Tuesday, August 30, 2005
A long and very interesting interview with Pepperdine's Professor Doug Kmiec, "Catholic Judges, the U.S. Constitution, and Natural Law," is available at ZENIT (you might have to scroll down). Note that Professor Kmiec kindly concludes his interview with a plug for Mirror of Justice!
Here is one exchange:
Q: Right now there are three, and there could be four, Catholics sitting on the Supreme Court. However, they often have diverging views on some important issues. Is there a Catholic way of interpreting the U.S. Constitution, or can there be legitimate disagreement about the meaning of the text?
Kmiec: The tools of constitutional interpretation are the text, history and structure of the American Constitution. Part of that history includes the Declaration of Independence and its reference to self-evident truths of creation, created equality and unalienable rights.
As Lincoln reflected, the Constitution was framed for the philosophy of the Declaration, not the other way around. It is to secure our unalienable rights that "governments are instituted." All those who would seek judicial office should sincerely appreciate the intrinsic value of the human person reflected in the Declaration.
Moreover, one would expect, and I do, that those who are truly sustained by the Catholic faith and a Catholic family, and perhaps educated in Catholic schools, would have a special appreciation by study of the natural law tradition and its direct contribution to the American order of these first principles.
As to divergence among believers, in law or anything else, that is part of the human condition. In truth, Justices Antonin Scalia, Clarence Thomas and Anthony Kennedy - the three Catholics presently on the Supreme Court -- have a statistically high level of agreement in matters of legal interpretation, though each has had different legal training and experience, and that, rather than their common faith, likely explains the variations among them.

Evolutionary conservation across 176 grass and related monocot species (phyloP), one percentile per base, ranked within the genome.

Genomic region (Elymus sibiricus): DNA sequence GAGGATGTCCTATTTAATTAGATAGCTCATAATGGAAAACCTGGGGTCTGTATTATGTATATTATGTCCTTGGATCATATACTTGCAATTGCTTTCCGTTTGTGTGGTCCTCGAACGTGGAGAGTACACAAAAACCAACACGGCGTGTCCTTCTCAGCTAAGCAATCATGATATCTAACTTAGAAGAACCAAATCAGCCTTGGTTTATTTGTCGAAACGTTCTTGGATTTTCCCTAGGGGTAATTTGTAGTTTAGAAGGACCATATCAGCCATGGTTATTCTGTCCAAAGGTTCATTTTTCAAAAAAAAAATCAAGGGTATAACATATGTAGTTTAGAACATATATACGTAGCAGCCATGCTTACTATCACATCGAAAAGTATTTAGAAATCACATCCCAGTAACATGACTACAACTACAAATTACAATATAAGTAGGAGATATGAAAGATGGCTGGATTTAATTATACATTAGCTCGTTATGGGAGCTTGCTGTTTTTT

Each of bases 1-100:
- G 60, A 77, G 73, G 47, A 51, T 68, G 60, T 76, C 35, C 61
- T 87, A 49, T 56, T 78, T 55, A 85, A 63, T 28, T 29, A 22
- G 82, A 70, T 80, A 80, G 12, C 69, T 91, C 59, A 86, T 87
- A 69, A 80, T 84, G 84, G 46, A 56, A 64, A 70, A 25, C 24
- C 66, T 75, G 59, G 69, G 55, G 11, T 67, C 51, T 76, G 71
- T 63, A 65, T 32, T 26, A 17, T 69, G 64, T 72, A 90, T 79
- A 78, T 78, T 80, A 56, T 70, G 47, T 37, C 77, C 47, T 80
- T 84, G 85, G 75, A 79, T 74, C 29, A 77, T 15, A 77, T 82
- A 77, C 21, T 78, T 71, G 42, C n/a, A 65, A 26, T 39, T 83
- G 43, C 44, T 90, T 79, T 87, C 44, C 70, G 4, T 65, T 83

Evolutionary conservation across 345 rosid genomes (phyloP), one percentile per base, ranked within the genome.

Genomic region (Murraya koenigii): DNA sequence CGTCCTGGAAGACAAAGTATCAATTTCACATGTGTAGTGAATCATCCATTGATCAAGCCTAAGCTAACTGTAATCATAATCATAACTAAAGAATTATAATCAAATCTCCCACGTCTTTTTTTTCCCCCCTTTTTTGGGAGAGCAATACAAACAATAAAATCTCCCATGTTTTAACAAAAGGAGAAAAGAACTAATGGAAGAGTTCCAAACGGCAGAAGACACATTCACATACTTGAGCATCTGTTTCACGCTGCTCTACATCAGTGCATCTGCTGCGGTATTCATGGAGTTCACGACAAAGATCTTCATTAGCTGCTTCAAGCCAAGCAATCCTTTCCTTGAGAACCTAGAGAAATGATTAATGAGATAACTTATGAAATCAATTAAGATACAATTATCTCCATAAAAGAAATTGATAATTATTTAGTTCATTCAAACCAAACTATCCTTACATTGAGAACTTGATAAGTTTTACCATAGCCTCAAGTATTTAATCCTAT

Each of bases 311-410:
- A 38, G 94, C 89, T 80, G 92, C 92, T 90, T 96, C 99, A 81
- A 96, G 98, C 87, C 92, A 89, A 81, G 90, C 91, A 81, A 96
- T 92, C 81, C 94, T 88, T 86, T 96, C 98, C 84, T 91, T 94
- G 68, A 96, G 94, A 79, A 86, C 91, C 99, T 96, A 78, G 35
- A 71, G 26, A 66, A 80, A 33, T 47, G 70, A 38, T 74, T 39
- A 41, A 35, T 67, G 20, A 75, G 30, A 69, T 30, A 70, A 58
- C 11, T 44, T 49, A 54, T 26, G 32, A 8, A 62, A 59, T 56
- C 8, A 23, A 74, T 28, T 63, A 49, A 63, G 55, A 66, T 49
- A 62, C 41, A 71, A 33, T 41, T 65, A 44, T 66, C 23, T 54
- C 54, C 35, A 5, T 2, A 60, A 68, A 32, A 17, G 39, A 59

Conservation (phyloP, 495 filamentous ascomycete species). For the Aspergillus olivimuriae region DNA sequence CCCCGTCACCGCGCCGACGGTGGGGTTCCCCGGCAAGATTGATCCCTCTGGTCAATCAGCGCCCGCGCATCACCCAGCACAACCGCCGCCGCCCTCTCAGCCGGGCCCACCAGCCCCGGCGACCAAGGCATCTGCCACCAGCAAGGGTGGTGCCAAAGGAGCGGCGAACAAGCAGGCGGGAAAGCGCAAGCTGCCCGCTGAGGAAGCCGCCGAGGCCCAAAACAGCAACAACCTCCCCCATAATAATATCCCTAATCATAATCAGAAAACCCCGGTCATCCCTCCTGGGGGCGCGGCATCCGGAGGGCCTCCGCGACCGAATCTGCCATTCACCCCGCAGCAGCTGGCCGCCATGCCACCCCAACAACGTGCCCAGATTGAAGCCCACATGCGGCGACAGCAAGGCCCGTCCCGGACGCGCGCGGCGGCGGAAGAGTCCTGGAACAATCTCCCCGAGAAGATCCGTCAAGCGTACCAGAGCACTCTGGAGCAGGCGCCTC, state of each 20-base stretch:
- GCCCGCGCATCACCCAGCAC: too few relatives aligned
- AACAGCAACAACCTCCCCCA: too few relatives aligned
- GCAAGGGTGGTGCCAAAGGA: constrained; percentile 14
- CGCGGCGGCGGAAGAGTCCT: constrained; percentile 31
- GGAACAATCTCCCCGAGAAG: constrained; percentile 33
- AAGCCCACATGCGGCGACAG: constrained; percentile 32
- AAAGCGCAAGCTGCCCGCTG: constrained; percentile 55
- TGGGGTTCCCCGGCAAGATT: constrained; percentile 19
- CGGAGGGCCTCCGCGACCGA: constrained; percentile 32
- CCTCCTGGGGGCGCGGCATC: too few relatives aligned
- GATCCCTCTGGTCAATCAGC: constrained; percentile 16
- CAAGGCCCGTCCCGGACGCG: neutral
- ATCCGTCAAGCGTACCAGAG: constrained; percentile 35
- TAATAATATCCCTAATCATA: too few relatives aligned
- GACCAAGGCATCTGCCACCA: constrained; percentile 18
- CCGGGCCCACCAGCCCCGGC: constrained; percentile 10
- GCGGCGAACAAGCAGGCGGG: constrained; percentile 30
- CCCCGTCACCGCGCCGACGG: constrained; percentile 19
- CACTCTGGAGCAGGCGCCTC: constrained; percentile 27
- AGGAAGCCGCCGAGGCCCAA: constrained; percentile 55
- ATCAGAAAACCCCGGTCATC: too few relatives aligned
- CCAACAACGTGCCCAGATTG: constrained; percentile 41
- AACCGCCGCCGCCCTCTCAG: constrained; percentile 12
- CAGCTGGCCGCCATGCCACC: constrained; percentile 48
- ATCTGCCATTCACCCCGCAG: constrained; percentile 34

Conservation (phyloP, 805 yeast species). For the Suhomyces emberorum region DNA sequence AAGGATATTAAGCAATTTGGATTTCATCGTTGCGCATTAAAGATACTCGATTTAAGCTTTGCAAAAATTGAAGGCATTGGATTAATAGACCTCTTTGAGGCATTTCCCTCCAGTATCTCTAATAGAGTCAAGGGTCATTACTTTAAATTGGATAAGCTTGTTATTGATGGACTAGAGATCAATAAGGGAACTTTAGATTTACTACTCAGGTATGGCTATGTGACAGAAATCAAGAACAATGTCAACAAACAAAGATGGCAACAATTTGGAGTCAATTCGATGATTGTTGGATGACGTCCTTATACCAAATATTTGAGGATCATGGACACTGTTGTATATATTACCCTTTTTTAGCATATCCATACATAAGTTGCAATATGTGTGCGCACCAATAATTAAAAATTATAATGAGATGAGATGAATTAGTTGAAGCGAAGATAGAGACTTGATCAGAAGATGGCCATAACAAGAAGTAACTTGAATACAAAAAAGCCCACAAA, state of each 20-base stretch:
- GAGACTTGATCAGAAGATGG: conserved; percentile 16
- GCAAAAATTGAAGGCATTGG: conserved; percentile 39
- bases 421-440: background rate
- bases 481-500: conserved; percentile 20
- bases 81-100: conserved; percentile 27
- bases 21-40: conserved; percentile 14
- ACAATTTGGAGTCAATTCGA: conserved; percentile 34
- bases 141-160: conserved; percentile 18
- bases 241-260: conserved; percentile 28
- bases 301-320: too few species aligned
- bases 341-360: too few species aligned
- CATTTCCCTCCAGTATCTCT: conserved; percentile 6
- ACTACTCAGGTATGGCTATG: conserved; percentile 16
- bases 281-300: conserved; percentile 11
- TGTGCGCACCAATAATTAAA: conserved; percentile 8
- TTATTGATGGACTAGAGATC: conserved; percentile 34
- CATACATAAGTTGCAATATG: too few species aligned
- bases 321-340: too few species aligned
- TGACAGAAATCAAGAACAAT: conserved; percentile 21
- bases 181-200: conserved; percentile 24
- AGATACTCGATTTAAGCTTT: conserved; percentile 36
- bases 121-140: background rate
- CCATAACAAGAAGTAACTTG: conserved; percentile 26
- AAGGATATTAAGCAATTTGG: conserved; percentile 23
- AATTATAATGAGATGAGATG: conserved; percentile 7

Professor Kmiec very nicely identifies what was good, and what might have been off-base, in Bishop Skylstad's call not long ago for a Court that would rule in accord with certain USCCB-preferred policies:
Q: Recently, Bishop William Skylstad, president of the U.S. Conference of Catholic Bishops, sent a letter to President Bush calling for a Supreme Court justice that would rule in a number of ways consistent with the bishops' public policy agenda. What would be the jurisprudential consequences for a Catholic justice who heeded Bishop Skylstad's call?
Kmiec: Bishop Skylstad's letter was a direct and entirely appropriate expression of Catholic faith. The letter might be perceived as somewhat misunderstanding the intended role of the Supreme Court, but one can hardly fault the bishop for this since some members of Congress, themselves, wrongly think of judges as policy-makers.
As a matter of original understanding, nothing in the Constitution is at odds with any of the policies the bishop urges. For example, while the Constitution provides for capital punishment, there is nothing precluding the American people in their respective states to end or limit its application if the people come to be persuaded by the witness and prayer and instruction of Catholics -- and others -- in the public square that, as John Paul II taught in "The Gospel of Life," its application should be rare.
And, of particular relevance to our discussion about Roberts, precedent, and Roe, there's this:
Q: Can a Catholic judge in good conscience strike down laws restricting abortion that he or she believes are unconstitutional? What about applying unjust laws? What should a judge do in the case of a moral conflict?
Kmiec: As a matter of formal logic, it must be readily admitted that no person in or out of office can set himself or herself above the divine law. Yet, repeatedly and circumspectly, the Church's teaching is directed at "elected officials" or those casting "a legislative vote."
. . . Nowhere, however, does the Church formally instruct judges to act outside the bounds of their judicial office to legislate from the bench. The Church exhibits great respect for the separation of powers, even as the justices themselves have been less than faithfully observant of this constitutional building-block.
Here, the Church is following in the instruction of St. Thomas Aquinas, who argued "that all should have some part in the government; for in this way peace is preserved among the people, and all are pleased with such a disposition of things and maintain it."
. . . So, while Church leaders are well within their rights as citizens to point out in public statement or amicus brief how they believe that a proper understanding of law does not support abortion on demand, a Catholic judge may be part of a judicial system that includes Roe.
In ruling on such matters, a judge does not become morally complicit in the underlying act or share in its intent. If the question is: Does John Roberts have a specific Catholic duty on the bench to restrain abortion? -- Justice Scalia has given the apt answer: "A judge ... bears no moral guilt for the laws society has failed to enact."